So call me crazy, but until you've actually read the facts you're likely to fall victim to the plethora of misinformation out there as I did (twice!).
Knowledge is power so do your homework. And don't assume that just because "everybody is doing it" makes it your best option. And try not to judge others (as I used to) until you have ALL the FACTS.

A few resources to start with:
Watch: "The Business of Being Born" (I've heard you can view it for free on Netflix.)
Read: "The Thinking Woman's Guide to a Better Birth" by Henci Goer
"Ina May's Guide to Childbirth" by Ina May Gaskin

5 comments:

Jenny said...

I'm not against home birth. I think it is a decision you have to make for yourself and if you're comfortable with it then you can roll your eyes at all the haters.

I am grateful for advances in medicine however, or I would have probably been one of the statistics. Holden was in the NICU for seven days due to an infection that was caused from me walking around with a leaky bag of waters. My first conversation with my pediatrician was about how it was good they caught it or he would be dead. That's why I would be scared to have a baby at home. I know mid-wives bring O2 and they would check for that, but it still scares me. I wasn't induced, it was just some fluky thing. We were both on some heavy antibiotics for a few days. Luckily everything turned out fine.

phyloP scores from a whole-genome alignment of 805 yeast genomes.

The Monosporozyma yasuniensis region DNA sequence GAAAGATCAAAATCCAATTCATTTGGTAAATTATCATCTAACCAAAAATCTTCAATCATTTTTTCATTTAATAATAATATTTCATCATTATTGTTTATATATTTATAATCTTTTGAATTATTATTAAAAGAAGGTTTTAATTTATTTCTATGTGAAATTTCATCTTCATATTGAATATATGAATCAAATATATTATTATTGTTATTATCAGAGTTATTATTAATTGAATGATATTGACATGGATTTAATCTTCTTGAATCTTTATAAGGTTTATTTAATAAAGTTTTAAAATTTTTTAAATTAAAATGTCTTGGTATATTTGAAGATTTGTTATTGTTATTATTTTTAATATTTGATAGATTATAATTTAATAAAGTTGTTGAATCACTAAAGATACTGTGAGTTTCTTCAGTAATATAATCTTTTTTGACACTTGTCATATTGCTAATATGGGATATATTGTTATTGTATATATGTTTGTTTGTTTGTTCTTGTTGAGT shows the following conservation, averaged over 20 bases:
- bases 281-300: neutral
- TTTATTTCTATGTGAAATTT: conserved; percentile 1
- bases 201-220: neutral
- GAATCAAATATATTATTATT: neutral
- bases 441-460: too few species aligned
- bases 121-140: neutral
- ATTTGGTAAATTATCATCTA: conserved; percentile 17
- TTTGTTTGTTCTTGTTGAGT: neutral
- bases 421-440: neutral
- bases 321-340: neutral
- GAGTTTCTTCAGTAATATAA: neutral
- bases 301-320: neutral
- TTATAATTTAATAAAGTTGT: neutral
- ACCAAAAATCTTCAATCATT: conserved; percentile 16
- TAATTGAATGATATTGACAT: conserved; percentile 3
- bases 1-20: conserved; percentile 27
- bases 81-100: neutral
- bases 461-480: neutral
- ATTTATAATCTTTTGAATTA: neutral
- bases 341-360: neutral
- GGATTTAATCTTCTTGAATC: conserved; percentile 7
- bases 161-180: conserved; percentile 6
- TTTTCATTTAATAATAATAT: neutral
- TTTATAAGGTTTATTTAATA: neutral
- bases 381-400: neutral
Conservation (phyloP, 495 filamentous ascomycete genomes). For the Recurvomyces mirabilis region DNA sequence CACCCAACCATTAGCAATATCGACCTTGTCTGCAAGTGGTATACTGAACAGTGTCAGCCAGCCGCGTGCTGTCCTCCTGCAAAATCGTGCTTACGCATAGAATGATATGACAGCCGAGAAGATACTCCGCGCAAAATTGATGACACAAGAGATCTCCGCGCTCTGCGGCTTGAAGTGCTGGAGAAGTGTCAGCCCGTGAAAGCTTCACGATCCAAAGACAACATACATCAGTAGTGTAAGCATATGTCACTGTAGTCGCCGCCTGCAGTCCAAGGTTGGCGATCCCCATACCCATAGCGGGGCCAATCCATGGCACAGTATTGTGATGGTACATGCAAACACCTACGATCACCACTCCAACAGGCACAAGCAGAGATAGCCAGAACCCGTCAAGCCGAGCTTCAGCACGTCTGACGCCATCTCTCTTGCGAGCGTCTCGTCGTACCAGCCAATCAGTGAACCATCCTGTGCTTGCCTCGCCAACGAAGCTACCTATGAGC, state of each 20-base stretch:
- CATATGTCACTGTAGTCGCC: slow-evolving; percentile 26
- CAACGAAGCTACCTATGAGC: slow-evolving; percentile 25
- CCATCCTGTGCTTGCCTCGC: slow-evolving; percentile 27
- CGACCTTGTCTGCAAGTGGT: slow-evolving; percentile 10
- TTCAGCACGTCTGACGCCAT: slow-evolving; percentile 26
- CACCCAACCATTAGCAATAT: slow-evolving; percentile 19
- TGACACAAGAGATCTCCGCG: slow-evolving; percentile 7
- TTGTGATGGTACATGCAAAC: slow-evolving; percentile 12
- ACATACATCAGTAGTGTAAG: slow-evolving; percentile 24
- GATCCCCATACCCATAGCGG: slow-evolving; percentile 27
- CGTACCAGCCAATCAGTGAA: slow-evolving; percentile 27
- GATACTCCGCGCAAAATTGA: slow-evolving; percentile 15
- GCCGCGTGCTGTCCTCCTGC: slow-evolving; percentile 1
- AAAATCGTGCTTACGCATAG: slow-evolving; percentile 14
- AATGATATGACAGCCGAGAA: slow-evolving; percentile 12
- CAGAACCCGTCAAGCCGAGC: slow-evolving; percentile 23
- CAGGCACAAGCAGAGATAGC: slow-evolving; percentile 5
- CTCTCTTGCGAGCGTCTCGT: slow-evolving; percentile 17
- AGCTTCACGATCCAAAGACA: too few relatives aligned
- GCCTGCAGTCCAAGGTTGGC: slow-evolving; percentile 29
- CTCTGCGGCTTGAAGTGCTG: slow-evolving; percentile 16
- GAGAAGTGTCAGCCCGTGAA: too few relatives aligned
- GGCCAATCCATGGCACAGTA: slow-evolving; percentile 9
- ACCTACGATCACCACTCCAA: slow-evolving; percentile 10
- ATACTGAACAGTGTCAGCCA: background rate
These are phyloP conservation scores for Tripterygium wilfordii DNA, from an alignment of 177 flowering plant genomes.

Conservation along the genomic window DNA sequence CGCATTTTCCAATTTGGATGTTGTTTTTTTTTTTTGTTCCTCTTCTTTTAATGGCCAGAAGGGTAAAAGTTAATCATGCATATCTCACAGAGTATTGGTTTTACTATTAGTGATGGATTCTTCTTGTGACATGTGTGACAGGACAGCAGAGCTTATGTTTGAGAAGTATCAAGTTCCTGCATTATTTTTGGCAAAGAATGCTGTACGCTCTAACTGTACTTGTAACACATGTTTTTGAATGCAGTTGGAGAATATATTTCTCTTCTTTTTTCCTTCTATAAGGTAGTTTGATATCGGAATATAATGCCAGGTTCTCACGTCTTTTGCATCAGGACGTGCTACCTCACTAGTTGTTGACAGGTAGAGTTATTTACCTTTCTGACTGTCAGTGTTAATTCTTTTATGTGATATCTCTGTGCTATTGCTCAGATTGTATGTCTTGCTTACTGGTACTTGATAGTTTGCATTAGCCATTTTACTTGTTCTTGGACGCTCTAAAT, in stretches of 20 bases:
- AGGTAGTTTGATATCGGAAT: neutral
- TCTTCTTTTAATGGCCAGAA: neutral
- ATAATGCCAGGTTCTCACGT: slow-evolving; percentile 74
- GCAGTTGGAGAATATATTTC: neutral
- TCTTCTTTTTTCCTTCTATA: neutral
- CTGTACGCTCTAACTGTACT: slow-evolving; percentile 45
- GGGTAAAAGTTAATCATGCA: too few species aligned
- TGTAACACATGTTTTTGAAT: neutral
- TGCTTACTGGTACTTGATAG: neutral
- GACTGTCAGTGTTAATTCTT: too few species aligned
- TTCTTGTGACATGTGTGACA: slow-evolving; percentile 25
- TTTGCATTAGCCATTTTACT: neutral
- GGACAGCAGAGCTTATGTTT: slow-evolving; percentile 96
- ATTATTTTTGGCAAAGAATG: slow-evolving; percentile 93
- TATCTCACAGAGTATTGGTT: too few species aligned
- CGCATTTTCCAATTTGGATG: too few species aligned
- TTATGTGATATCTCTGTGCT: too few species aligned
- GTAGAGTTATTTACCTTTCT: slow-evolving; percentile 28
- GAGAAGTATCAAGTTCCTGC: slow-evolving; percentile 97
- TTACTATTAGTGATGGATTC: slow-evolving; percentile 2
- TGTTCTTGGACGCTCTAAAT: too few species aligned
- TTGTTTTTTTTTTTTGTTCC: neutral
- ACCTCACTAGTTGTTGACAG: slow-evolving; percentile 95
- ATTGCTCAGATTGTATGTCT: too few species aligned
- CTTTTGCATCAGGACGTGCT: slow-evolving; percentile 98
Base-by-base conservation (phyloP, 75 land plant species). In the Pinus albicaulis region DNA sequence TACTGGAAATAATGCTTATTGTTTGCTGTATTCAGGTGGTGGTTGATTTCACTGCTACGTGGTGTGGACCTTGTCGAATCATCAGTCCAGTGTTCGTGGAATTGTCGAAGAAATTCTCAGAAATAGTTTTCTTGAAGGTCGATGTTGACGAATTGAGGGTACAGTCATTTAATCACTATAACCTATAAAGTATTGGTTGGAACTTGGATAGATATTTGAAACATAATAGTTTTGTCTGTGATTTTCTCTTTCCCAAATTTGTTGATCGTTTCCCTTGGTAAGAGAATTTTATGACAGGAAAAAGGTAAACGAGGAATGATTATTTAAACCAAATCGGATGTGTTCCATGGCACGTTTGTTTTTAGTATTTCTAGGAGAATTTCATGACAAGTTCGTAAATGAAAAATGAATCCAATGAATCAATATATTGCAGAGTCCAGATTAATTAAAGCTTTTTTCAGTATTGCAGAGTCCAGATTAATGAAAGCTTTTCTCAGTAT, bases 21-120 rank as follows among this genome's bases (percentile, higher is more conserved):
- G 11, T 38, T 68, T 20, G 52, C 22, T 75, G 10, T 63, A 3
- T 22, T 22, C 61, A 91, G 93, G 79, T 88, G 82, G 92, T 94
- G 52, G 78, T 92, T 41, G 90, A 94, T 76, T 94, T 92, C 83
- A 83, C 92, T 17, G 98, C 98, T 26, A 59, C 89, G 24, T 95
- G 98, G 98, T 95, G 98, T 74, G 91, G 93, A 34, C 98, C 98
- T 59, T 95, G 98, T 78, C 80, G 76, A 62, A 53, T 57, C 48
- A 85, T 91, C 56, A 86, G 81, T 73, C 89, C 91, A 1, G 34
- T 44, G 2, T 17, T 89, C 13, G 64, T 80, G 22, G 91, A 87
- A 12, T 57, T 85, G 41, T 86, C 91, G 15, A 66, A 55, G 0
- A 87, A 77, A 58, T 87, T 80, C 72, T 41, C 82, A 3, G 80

I do think a home birth would be kind of awesome though. So no judgment here.

Henry Family said...

Tamber, I think it's wonderful that you had such a beautiful experience with an at-home birth.
If I could do it all over again I would definitely consult with a mid-wife and doula and try for a home birth, but what's done is done. I am grateful to have each one of my healthy, happy children no matter where or how they came into this world.

Congratulations on your new bundle of joy!

Jamie said...

tamber, you know i think you're awesome!!! i love your passion and fierceness for this subject. for me it's never been an option. i'm a c-section only lady and a big wimp. you did it! and you can be proud of that and your beautiful baby.

kates said...

My Mom always said that if she wasn't at the hospital when delivering her second baby, he would have died. I don't know what the problem was--nobody ever figured it out. People have things like that happen (as did Jenny who posted here did) and think that home birth is too scary. What they don't get to see, since this information is not available, is that conventional thinking is likely what causes the problem to begin. i.e. now I know that a leaky bag of waters is caused by low levels of vitamin C and too much bacteria being introduced to the bag of waters by physicians "checking" you all the time before delivery. Fix that, and birth could go off without a hitch. I don't blame anyone for this, as we are all victims now in this age of misinformed doctors. It's just sad that it has to happen that way and that the scary stories get in the way of finding the truth.

MC said...

To be honest you/this makes me seriously considering doing a home birth. I know my man friend might need more convincing but I've honestly never loved my hospital experience and getting induced all the time really sucks! Thank you for the information and being so dang inspiring and amazing!